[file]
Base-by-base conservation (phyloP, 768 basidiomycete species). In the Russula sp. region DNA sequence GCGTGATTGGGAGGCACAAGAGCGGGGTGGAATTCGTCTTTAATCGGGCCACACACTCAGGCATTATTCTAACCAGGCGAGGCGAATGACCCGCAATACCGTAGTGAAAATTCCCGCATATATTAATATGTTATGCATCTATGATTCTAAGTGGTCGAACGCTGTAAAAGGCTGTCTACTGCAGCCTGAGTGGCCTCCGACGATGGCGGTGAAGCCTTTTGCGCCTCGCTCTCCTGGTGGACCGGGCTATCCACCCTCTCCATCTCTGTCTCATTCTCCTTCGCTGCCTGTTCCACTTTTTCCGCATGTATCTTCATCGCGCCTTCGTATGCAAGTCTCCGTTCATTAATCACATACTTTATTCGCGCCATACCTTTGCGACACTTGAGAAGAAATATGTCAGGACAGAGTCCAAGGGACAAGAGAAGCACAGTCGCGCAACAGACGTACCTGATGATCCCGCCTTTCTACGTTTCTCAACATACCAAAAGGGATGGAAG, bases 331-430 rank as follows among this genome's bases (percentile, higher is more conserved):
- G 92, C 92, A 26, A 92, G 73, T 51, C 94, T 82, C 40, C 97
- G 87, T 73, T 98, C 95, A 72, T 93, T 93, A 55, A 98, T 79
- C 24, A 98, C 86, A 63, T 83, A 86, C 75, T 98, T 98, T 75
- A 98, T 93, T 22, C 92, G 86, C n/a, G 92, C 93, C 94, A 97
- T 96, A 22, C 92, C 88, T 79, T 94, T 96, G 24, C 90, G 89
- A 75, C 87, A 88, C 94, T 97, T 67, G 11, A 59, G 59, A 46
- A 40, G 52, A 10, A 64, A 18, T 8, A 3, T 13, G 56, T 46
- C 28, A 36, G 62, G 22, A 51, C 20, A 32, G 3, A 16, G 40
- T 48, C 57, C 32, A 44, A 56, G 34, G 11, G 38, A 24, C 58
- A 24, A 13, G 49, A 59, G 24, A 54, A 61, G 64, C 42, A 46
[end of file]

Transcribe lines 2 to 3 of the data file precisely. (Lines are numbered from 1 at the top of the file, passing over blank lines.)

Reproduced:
- G 92, C 92, A 26, A 92, G 73, T 51, C 94, T 82, C 40, C 97
- G 87, T 73, T 98, C 95, A 72, T 93, T 93, A 55, A 98, T 79